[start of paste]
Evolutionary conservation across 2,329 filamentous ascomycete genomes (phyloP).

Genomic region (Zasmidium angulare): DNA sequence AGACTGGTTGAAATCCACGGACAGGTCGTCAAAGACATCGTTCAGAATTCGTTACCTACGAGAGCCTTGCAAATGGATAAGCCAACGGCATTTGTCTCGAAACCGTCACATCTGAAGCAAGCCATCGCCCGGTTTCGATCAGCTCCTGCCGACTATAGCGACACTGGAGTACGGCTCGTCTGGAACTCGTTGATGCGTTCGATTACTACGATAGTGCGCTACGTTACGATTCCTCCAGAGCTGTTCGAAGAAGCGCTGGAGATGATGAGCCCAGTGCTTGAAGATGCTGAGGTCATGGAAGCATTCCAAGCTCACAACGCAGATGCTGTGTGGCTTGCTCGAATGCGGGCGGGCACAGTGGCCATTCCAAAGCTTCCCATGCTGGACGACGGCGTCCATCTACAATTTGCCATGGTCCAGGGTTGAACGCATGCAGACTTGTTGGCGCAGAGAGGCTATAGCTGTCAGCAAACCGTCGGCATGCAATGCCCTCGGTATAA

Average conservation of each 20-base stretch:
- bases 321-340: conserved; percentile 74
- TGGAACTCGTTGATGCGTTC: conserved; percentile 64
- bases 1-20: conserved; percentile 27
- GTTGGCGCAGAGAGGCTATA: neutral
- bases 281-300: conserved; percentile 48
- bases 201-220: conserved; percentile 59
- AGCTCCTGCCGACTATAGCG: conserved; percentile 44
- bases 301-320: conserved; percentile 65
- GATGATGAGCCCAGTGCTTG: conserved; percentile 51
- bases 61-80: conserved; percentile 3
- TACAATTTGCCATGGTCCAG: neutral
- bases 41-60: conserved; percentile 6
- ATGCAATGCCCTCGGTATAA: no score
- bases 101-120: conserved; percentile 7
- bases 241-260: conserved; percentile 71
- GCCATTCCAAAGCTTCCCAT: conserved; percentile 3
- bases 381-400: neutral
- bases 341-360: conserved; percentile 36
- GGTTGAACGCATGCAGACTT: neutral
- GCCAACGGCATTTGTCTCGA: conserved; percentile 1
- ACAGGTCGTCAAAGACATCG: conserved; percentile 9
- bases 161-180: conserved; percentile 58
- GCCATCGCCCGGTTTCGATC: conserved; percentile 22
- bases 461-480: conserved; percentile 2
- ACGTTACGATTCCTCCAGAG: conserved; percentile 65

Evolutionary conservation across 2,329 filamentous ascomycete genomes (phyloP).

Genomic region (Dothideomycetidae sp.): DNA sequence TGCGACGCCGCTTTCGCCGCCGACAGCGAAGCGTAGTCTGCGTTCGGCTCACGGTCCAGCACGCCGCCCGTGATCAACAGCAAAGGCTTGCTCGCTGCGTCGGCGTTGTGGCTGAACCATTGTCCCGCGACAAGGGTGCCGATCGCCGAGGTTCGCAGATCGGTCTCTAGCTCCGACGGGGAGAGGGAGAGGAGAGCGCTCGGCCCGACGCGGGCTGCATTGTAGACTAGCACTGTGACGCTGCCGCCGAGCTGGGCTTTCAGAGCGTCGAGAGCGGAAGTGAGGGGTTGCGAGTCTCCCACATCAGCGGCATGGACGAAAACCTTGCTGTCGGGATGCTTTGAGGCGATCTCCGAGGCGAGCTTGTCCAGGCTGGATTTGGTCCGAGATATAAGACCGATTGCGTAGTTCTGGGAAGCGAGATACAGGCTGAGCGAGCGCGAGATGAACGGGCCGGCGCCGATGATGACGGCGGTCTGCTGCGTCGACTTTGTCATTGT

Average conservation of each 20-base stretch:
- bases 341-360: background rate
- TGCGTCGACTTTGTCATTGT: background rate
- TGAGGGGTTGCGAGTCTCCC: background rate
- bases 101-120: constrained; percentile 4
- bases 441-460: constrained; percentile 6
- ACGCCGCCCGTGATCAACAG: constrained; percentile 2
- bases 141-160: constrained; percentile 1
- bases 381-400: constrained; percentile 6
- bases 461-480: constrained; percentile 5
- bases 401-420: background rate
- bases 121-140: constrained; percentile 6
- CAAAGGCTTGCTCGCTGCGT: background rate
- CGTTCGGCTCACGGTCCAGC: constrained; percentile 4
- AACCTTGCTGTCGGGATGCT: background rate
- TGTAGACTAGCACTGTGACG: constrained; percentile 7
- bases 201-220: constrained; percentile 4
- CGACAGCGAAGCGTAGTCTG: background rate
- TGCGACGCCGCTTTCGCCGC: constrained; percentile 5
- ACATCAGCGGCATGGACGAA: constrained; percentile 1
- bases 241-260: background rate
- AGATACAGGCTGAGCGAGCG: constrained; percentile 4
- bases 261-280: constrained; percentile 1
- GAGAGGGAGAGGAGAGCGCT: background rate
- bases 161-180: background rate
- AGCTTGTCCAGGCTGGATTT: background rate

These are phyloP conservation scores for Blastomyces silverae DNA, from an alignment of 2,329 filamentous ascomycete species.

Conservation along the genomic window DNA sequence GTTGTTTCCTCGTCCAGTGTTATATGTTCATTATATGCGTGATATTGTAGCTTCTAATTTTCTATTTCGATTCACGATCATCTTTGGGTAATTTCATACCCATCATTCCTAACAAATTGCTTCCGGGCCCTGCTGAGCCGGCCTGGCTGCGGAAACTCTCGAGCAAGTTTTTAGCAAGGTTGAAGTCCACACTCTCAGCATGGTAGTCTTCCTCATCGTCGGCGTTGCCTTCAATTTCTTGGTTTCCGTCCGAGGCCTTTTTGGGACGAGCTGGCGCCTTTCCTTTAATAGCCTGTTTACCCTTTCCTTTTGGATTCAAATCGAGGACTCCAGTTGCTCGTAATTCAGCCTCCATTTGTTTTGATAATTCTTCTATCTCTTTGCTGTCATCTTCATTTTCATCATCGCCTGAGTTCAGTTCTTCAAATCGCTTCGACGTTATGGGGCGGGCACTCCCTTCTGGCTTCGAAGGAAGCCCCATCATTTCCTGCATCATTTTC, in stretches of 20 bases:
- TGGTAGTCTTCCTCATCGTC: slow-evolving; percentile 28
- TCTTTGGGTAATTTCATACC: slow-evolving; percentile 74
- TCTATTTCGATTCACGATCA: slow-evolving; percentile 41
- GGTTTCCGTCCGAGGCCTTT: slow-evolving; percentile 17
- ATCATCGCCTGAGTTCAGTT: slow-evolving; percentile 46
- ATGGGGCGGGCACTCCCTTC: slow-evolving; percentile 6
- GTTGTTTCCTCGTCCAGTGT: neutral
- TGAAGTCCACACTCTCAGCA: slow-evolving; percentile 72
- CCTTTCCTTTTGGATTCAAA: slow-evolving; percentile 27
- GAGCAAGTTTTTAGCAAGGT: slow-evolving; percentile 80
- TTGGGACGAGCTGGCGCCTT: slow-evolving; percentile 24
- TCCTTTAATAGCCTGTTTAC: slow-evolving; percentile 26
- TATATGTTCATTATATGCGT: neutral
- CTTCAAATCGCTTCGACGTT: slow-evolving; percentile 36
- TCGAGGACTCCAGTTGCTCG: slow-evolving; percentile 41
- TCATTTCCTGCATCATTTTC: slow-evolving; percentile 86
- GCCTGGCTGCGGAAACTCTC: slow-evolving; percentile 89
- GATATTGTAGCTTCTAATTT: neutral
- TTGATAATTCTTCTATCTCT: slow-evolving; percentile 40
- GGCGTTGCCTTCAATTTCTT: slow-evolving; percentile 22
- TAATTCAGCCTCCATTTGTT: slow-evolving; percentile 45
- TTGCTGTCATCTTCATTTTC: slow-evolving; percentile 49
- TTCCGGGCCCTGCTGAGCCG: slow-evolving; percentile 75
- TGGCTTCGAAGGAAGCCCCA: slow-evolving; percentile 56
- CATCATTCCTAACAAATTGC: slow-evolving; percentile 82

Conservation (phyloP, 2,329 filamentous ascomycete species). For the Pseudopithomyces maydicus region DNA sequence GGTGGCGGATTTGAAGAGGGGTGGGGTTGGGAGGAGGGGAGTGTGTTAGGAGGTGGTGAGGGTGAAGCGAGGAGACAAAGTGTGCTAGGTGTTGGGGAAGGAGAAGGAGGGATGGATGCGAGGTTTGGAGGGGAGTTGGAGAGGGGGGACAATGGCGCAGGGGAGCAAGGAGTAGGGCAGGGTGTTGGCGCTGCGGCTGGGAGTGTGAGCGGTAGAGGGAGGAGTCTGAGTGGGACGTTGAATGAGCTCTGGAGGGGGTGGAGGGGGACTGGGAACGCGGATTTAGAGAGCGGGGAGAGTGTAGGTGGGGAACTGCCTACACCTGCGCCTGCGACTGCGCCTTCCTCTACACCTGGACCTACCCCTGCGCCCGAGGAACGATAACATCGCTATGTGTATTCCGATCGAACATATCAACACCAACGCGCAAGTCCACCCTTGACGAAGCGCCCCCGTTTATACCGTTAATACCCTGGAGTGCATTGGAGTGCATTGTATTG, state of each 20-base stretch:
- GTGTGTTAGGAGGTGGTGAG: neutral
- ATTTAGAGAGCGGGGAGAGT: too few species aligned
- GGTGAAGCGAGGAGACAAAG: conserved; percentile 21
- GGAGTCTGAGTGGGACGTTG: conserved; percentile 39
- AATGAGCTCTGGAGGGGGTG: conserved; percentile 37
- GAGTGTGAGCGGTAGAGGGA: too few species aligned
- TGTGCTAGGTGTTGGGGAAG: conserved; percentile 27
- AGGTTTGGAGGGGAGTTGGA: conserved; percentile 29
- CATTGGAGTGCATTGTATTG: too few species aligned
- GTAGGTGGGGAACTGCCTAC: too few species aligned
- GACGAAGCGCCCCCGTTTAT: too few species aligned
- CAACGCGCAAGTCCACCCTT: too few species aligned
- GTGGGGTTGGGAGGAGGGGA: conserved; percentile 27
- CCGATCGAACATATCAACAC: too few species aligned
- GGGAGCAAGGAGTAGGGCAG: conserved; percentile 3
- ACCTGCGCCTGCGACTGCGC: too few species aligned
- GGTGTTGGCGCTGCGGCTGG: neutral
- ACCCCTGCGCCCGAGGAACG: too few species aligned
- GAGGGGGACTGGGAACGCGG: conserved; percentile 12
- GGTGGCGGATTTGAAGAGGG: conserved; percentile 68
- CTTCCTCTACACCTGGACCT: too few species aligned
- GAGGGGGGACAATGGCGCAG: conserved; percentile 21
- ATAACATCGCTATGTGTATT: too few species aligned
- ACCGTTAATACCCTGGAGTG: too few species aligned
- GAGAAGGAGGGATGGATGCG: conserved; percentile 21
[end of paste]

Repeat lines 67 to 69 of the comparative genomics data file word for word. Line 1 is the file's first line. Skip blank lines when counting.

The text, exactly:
- CCTTTCCTTTTGGATTCAAA: slow-evolving; percentile 27
- GAGCAAGTTTTTAGCAAGGT: slow-evolving; percentile 80
- TTGGGACGAGCTGGCGCCTT: slow-evolving; percentile 24